Python: 3 ways to compare 2 strings ignoring case sensitivity

Updated: May 26, 2023 By: Khue Post a comment

Ignoring case when comparing strings is useful in scenarios where you want to perform case-insensitive matching, especially when validating user input (e.g., email addresses, usernames, captchas, coupon codes). It ensures that strings with different case variations are considered equivalent, enhancing flexibility and user-friendliness

This concise code-centric article will walk you through a few different ways to compare two strings ignoring case sensitivity in Python.

Using the casefold() method

The casefold() method is specifically designed for string careless comparison. It provides accurate results even for special characters and different language cases. Here are what we will do with this method:

  1. Convert both strings to a casefolded representation using the casefold() method.
  2. Compare the casefolded versions of the strings for equality by using the == operator.


string1 = "Sling Academy"
string2 = "sling academy"

if string1.casefold() == string2.casefold():
    print("The strings are equal")
    print("The strings are not equal")


The strings are equal

Using regular expressions

Regular expressions provide more flexibility for advanced string matching and manipulation. They allow fine-grained control over the comparison process, such as specifying pattern-matching rules. However, the trade-off is the increase in complexity.

The steps to follow are:

  1. Import the re module for regular expressions.
  2. Use the re.IGNORECASE flag to perform a case-insensitive comparison.
  3. Use the re.match() or function to compare the strings.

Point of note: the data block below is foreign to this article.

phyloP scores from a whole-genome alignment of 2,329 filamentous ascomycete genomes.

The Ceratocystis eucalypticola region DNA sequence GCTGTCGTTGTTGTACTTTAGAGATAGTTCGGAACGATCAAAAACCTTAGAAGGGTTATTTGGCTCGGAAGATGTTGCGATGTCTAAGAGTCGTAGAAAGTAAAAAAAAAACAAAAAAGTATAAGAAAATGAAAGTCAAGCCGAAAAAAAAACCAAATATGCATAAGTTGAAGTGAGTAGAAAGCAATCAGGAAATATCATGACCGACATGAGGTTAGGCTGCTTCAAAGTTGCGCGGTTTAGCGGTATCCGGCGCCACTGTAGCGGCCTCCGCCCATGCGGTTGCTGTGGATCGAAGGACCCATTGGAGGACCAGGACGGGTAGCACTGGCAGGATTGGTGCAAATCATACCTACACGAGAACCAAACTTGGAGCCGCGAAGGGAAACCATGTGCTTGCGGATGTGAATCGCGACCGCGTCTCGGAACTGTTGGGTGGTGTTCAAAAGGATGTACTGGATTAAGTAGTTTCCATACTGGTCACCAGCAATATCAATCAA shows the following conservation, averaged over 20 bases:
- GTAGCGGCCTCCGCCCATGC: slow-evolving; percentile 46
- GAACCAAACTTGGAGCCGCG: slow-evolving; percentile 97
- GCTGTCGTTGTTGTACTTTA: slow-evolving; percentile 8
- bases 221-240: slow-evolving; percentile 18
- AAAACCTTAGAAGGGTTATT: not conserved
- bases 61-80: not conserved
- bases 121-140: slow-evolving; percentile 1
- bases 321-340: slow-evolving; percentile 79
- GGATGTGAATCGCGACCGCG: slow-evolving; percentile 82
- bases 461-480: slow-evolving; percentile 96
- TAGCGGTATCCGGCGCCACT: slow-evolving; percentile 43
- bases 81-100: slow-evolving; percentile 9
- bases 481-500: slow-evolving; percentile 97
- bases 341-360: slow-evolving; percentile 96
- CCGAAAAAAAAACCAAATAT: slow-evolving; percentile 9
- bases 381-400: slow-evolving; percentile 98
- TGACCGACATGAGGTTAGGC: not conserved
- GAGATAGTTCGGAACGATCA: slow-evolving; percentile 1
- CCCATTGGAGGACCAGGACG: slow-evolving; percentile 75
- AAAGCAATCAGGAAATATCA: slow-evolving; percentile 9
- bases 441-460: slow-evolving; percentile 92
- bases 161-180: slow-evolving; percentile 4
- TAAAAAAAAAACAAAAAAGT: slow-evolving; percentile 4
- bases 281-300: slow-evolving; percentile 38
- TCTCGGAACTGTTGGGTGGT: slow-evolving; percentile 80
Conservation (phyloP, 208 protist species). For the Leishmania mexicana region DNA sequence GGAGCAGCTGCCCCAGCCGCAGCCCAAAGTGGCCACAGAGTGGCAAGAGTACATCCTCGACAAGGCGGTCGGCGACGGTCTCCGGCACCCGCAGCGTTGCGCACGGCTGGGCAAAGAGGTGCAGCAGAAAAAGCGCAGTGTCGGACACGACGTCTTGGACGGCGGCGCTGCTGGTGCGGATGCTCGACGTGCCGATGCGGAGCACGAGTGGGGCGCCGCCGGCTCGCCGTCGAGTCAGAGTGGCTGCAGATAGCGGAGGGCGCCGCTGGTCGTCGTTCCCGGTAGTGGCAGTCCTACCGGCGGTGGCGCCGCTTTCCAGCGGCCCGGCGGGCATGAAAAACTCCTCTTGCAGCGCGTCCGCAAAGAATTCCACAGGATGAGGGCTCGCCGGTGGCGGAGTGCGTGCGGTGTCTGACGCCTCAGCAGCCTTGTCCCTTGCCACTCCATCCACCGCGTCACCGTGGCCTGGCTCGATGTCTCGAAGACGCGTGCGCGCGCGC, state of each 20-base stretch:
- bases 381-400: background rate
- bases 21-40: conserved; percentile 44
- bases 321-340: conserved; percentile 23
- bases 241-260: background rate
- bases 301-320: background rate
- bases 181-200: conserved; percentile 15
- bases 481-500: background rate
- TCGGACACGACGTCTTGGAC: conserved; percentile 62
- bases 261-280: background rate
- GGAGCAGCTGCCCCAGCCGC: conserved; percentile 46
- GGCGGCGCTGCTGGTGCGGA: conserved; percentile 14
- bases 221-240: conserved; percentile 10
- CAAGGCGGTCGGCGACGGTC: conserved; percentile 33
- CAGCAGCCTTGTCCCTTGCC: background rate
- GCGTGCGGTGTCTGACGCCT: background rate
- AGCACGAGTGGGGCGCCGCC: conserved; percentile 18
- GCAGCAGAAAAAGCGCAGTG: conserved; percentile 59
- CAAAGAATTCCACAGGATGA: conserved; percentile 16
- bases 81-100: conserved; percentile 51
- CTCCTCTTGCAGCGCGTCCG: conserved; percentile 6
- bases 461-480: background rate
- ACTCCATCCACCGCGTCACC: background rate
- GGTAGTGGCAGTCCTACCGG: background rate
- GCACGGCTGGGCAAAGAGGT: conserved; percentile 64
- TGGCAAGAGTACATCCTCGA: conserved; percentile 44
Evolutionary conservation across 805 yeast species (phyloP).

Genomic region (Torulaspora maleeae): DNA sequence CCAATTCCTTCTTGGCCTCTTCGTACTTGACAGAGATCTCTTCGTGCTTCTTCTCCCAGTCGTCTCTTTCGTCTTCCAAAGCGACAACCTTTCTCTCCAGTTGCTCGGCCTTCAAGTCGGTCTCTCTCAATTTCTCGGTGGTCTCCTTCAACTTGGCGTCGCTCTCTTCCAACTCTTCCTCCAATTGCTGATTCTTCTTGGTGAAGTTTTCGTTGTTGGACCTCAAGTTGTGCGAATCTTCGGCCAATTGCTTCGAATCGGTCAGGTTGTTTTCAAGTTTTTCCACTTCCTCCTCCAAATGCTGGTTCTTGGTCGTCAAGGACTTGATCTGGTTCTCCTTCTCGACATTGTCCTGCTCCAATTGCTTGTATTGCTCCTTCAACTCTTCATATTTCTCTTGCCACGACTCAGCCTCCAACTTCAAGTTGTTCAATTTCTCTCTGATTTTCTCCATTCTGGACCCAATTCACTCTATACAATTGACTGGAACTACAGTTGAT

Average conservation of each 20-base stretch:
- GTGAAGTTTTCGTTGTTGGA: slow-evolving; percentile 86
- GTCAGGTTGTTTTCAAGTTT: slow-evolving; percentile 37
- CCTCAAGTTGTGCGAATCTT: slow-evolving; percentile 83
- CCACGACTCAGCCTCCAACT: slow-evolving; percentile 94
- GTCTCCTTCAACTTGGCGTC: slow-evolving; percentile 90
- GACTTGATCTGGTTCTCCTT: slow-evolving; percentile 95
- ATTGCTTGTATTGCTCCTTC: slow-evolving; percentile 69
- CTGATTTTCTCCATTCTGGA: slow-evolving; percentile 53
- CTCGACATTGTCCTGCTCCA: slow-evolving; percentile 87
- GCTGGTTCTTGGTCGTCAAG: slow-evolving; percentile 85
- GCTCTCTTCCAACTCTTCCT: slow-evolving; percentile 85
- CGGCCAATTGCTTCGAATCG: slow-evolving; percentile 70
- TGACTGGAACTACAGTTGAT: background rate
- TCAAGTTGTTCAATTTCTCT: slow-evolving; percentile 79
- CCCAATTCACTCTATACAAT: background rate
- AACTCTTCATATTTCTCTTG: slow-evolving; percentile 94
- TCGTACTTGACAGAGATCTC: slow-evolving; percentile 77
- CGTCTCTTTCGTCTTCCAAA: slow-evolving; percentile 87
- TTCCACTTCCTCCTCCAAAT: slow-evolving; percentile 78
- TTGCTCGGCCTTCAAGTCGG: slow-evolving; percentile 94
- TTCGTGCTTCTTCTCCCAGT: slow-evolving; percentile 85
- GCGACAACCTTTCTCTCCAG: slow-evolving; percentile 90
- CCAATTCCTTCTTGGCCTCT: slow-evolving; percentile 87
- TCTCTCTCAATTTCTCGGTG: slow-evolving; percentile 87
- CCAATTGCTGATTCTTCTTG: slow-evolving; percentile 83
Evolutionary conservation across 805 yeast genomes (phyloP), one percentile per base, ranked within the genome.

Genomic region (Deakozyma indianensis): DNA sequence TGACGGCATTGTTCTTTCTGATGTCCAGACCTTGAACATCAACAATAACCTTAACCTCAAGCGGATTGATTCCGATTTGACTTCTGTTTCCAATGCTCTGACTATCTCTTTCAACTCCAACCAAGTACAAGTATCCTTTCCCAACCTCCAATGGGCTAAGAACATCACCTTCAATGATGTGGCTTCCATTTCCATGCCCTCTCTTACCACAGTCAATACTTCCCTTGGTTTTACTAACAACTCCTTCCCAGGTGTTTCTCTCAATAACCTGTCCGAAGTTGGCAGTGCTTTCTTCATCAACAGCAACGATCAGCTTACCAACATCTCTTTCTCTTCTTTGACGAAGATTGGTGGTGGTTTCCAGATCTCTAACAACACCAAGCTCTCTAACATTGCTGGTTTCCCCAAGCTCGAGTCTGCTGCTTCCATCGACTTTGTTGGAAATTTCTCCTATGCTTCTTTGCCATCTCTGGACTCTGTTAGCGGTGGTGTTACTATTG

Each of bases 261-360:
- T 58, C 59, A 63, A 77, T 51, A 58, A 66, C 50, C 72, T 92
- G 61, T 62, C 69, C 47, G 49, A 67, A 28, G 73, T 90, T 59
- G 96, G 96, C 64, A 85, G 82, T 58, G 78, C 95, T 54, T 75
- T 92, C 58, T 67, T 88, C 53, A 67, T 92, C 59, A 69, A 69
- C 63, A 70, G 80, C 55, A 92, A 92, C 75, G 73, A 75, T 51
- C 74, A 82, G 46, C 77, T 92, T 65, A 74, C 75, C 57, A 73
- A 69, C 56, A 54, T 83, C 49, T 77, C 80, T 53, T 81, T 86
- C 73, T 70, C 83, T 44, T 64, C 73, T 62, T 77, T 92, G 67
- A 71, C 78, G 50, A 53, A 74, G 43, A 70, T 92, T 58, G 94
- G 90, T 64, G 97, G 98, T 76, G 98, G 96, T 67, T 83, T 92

import re

string1 = "Sling Academy"
string2 = "sling ACADEMY"

# re.IGNORECASE flag to perform a case-insensitive comparison
pattern = re.compile(re.escape(string1), re.IGNORECASE)

match = pattern.match(string2)
are_equal = bool(match)

if are_equal:
    print("The strings are equal (ignoring case)")
    print("The strings are not equal (ignoring case)")


The strings are equal (ignoring case)

Using the lower() or upper() method

Another strategy for careless comparison is to turn both the input string into lowercase or uppercase (by using the lower() or upper() method, respectively), then compare the resulting strings with the == operator.


s1 = "Welcome to Sling Academy!"
s2 = "welcome to sling academy!"

# using lower() 
if(s1.lower() == s2.lower()):
    print("The strings are euqal.")
    print("The strings are not equal.")

# using upper()
if(s1.upper() == s2.upper()):
    print("The strings are euqal.")
    print("The strings are not equal.")


The strings are euqal.
The strings are euqal.

Using the lower() or upper() method is a little bit faster than using casefold() when performing bulk case-insensitive comparisons (e.g., with a loop). However, this approach may not work well with some languages due to language-specific rules for case conversion. The lower() and upper() methods rely on the default case conversion rules in Python, which may not accurately handle certain characters or special cases in different languages. In such situations, using casefold() or regular expressions with appropriate Unicode support would be more suitable and accurate.

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